Every so often in Judaism this sense of the numinous, the holy, becomes especially concentrated in an object.  It is not, ever, that the object becomes holy—that would be idolatry—but rather that the object, because of its power as an image, becomes particularly expressive of the holy.  The object acquires a kind of symbolic charge, an energy.  There are not many such objects.  One, of course, is the scroll, but that is a sermon (or five or six) in itself.  Another is the menorah, which we’ve read about today, though only en passant.  The more detailed description of it is elsewhere, but I found such a sweet midrash about it, and it fits so well into what I want to say about the wholeness of beauty in Judaism, that I took the liberty of talking about it here.  

Why has the menorah become so charged?  Well, it is, mysteriously, made out of one piece of pure gold.  Never mind how—even Moses had trouble and, as we learn in a midrash, had to hand it over to an artist because he forgot the instructions.  After Moses forgot the instructions, he ‘betook himself’ to God once more to be shown, but in vain, for hardly had he reached earth when he forgot again.  When he betook himself to God the third time, God took a candlestick of fire and plainly showed him every single detail of it, that he might now be able to reconstruct the candlestick for the tabernacle.  When he still found it hard to form a clear conception of the nature of the candlestick, God quieted him with these words: ‘Go to Bezalel, he will do it right.’ And indeed Bezalel had no difficulty in doing so, and instantly executed Moses’ commission.  Moses cried in amazement: ‘God showed me repeatedly how to make the candlestick, yet I could not properly seize the idea; but you, without having had it shown to you by God, could fashion it out of your own fund of knowledge.  Truly you deserve your name Bezalel (‘in the shadow of God’), for you act as if you had been in the shadow of God while He was showing me the candlestick.’ No wonder William Morris and his fellow artists/craftsmen took Bezalel to their hearts and their theories and their work. But that is by the by.

Clearly this is a very important candlestick, and clearly it is in some connection both with the divine world and with human creative power.  It is all one, yet it branches, it has cups shaped like almond blossoms; it is clearly a tree.  We could see it, perhaps, as the humanly forged counterpart of the eytz chaim, the tree of life that is the Torah, something that points in the same direction, only visually, sensuously.  And perhaps it carries more primitive echoes as well, of the world tree or cosmic tree, with its roots deep in the earth and its crown in heaven.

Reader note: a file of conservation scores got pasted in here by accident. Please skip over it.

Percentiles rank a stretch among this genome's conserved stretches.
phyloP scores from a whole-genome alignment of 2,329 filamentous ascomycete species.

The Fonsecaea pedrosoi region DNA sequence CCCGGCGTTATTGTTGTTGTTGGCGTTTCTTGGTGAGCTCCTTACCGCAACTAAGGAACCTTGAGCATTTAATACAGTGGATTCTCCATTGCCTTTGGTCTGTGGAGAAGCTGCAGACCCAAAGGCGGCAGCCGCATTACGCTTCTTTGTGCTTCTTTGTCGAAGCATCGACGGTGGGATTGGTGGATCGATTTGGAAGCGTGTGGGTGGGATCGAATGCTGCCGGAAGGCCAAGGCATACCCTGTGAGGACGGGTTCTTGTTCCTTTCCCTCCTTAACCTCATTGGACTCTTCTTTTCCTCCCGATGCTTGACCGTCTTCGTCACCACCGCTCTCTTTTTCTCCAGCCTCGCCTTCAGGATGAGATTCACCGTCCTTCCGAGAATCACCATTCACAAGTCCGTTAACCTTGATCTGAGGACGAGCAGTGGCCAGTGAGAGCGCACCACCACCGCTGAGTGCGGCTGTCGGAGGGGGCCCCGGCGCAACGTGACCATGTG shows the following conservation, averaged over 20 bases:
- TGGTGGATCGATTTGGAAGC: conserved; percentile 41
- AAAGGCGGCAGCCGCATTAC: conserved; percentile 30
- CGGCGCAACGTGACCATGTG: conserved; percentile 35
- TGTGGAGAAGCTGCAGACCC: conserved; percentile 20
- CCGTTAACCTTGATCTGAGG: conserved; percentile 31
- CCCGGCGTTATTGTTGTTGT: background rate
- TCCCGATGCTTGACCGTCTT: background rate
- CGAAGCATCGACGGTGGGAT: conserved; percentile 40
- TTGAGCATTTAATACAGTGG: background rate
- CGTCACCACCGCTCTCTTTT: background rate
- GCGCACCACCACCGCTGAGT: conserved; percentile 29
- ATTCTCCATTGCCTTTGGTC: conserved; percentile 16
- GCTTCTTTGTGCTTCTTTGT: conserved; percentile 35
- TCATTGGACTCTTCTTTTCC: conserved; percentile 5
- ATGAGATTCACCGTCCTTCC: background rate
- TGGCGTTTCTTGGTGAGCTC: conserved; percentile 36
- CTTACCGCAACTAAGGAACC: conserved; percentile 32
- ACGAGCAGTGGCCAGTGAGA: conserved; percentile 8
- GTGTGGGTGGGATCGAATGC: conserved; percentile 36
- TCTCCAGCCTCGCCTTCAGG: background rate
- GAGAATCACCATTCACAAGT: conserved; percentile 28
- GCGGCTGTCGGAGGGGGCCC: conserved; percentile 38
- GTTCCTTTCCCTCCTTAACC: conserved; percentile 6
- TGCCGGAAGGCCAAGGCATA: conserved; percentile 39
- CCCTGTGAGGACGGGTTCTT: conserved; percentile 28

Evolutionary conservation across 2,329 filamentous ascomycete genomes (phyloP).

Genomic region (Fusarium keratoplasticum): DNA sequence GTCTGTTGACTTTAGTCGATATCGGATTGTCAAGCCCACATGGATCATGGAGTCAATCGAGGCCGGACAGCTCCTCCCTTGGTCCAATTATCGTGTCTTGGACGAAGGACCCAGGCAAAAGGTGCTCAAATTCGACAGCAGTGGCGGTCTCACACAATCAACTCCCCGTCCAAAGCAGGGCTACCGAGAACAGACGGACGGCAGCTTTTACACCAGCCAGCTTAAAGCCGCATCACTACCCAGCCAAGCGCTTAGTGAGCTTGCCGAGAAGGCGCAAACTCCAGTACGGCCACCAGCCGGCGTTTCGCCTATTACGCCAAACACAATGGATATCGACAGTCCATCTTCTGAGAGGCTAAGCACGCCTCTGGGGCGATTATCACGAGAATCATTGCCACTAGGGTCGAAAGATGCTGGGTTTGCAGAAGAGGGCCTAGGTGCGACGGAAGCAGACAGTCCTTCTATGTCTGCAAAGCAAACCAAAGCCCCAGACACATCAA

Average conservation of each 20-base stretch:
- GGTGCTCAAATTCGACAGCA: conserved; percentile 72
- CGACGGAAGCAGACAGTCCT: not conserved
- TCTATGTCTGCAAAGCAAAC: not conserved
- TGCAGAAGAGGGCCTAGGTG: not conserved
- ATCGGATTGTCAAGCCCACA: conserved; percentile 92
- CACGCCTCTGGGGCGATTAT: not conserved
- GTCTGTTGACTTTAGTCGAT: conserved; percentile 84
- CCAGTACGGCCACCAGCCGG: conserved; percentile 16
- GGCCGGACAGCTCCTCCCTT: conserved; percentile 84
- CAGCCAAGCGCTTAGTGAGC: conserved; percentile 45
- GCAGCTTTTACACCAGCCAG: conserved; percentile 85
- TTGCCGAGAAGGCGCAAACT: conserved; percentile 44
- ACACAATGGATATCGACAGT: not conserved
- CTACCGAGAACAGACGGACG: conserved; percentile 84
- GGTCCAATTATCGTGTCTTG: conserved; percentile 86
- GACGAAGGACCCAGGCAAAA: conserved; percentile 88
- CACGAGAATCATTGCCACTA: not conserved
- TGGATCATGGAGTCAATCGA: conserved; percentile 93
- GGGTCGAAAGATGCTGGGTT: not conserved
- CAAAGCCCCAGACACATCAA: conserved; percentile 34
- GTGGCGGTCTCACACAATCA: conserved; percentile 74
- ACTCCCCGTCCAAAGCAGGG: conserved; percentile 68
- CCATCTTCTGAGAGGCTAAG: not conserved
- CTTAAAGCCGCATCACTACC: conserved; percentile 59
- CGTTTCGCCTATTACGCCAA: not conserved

The menorah with its seven lights was the original ner tamid, the original eternal light, with the six branched lights facing the seventh central light.  How can we not, looking at it, be set to thinking about the days of creation and the Shabbat, on time and eternity and how they are connected? And then if we think of the light itself, the richness of the imagery can become almost overwhelming.  All over the literature, in the bible, in the midrash, this kind of small living light, even more than the light of the sun, is used as an image of the presence of God’s spirit, the ruach-ha-kodesh.

So the menorah, like the tabernacle and everything in it, is an object of unabashed physical beauty, shapely and harmonious, suggesting the most rooted and solid of trees, yet delicately holding and sustaining a fragile radiance that we must tend perpetually, a radiance that is the sign of God’s loving presence in creation.  Here is the kind of wholeness that goes on living in Judaism, a wholeness that we have to keep attending to, because it will only live as long as we go on seeing it, wanting it, needing it.

Rabbi Sheila Shulman
March 2010


The views expressed in this D’var Torah do not necessarily reflect the position of Leo Baeck College.